Divinity was a bit of a shock, she must admit.  Everyone assumed that when the world finally manifested a small god of vampirism, old Vlad would take the shiny trophy and the rest of the undead would be left to do his bidding.  Carmilla hated the idea of doing Vlad’s bidding, the old creep.  She just wants wine and roses and beautiful women, and none of this world conquest or inappropriate luring of strangers.

But here she is, and this is her world, and her night, and all the children of that night are her children.  What beautiful music they make.

What beautiful music indeed.

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Join Lee Moyer (Icon) and Seanan McGuire (Story) Monday, Wednesday, and Friday for a guide to the many small deities who manage our modern world, from the God of Social Distancing to the God of Finding a Parking Space.

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MISTER DEAD ~ SMALL GOD OF ALL THOSE DAMNED ZOMBIES

[image description: A horse’s  – well, the animated remains of a horse –  looks disapprovingly out at you from the ember that glows in his ruined eye socket. Upper left, a word balloon: “You’re just beating a dead horse here Wilbur…” Behind him, ruined shapes stand silhouetted against an apocalyptic red sky. Text reads, “152, MISTER DEAD ~ SMALL GOD OF ALL THOSE DAMNED ZOMBIES”]

A corpse is a corpse, of course, of course, And no one can talk to a corpse, of course, That is of course unless the corpse Is the famous Mister Dead!

He walked among the world of the living before his ascension to the ranks of the divine.  This doesn’t make him unique by any standards—the heavens and the hells are filled with horses of a different color—but it does make him well-equipped to understand the trials and travails of the human world.

And one of the things he figured out shortly after he died (on the set of a penny Western) and watched the children of the extras prodding his corpse with sticks—he!  Who had been the hero of Hollywood, the best known of the equine actors of his generation—was that humans, by and large, are dreadful creatures, all the more beastly because they fight so hard to deny that they are beasts.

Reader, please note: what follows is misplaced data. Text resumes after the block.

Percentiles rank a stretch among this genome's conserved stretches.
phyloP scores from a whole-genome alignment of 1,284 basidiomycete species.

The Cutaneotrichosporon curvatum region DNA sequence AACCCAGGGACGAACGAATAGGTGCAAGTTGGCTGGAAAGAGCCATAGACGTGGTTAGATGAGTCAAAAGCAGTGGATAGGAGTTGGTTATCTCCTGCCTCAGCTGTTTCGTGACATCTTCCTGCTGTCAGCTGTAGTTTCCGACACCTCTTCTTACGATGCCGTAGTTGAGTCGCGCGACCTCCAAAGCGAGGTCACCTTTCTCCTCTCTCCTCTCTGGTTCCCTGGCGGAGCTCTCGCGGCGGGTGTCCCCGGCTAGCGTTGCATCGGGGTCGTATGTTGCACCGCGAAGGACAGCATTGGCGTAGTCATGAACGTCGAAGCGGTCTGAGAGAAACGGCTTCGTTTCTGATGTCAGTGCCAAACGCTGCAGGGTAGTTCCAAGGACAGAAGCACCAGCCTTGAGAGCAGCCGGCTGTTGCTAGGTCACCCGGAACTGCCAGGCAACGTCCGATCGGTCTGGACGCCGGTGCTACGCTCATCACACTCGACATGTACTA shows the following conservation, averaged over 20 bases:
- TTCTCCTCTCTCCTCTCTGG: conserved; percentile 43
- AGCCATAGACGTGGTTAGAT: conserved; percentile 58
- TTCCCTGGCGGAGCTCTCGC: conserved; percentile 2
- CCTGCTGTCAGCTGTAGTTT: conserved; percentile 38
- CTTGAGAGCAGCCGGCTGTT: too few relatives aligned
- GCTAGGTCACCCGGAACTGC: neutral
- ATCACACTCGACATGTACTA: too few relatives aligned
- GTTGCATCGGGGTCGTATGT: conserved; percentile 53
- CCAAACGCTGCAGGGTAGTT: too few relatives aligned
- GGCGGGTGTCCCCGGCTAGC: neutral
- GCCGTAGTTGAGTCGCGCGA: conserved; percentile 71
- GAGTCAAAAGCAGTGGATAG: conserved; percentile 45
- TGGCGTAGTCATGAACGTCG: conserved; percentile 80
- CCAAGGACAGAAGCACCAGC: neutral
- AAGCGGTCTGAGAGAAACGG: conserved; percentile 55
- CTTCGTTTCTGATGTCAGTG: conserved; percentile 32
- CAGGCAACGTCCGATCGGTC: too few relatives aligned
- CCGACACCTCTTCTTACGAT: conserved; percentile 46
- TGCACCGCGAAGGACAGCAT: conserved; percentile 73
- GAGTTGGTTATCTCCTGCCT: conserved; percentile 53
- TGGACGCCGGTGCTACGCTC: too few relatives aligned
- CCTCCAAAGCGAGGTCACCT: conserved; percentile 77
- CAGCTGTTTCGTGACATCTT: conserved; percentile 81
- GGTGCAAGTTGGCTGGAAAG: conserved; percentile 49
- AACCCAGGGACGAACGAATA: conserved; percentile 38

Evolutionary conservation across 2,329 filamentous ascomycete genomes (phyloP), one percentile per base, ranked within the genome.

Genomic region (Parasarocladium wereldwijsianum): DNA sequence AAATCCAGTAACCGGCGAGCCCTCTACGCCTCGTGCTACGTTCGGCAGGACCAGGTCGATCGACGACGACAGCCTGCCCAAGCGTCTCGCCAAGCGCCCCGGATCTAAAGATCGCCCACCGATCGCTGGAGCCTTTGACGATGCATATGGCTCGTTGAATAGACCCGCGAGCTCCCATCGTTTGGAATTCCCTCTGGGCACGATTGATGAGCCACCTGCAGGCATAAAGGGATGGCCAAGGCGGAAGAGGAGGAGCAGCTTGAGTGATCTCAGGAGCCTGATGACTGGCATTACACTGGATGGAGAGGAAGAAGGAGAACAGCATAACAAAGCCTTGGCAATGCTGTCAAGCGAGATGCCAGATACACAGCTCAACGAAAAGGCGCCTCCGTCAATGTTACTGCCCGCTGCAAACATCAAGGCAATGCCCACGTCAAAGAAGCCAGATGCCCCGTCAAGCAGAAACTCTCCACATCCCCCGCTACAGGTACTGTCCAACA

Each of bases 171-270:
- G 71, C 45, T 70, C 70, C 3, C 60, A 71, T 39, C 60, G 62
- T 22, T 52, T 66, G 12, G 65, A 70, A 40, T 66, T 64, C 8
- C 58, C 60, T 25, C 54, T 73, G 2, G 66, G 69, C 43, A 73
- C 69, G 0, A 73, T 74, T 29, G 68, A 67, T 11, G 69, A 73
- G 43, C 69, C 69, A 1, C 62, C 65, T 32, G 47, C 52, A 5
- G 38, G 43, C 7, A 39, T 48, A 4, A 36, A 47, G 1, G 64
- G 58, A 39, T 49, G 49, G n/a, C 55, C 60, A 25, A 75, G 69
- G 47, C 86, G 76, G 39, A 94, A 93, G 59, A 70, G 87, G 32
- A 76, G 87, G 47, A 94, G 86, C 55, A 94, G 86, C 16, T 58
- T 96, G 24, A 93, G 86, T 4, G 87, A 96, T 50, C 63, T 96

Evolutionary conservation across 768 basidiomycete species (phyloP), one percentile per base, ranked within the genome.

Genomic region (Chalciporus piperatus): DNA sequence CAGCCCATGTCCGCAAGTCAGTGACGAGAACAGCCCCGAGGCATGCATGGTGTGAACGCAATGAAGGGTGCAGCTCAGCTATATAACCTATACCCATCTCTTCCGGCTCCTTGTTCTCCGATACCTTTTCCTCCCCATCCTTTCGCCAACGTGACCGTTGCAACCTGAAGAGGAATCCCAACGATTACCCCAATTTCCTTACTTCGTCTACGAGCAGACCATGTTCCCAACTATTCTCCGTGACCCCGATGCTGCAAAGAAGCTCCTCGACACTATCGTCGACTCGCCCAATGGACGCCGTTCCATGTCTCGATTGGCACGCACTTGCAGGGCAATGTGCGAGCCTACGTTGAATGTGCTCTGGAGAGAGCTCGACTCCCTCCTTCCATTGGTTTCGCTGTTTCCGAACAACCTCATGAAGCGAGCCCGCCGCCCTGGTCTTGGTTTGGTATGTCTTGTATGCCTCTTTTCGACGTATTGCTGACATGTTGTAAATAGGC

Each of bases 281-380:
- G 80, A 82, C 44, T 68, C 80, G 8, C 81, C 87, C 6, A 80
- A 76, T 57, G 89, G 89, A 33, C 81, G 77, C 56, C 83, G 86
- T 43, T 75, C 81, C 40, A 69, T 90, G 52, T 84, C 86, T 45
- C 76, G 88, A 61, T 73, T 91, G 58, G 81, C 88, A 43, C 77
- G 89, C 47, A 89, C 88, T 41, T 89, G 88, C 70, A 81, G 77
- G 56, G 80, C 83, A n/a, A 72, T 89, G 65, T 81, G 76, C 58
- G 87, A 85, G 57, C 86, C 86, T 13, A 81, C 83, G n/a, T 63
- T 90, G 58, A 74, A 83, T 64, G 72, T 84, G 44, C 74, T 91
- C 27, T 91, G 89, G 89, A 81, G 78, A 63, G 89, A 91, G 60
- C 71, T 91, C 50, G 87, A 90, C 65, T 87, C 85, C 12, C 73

So he decided to remind them.

His gifts are inner peace, contentment with the world, and a gnawing, endless hunger that will eventually bring even the most pacifistic of humans to consume their neighbors.  He reminds them that they are animal, and then he reminds them that they are dead, even as he is dead, even as all flesh will one day be dead.  He sets them free.

And if he triggers a nice apocalypse in the progress, well, he’s down for that.

The other gods argue over whether he should be considered a god of vengeance or pestilence, or even war.  Mister Dead never gets involved.

He knows, above all, that he is a god of mercy.


Artist Lee Moyer (13th Age, Cursed Court) and author Seanan McGuire (Middlegame, Every Heart a Doorway) have joined forces to bring you icons and stories of the small deities who manage our modern world, from the God of Social Distancing to the God of Finding a Parking Space.

Join in each week on Monday, Wednesday, and Friday for a guide to the many tiny divinities:

Tumblr: https://smallgodseries.tumblr.com/

Twitter: https://twitter.com/smallgodseries

Instagram: https://www.instagram.com/smallgodseries/

Homepage: http://www.smallgodseries.com/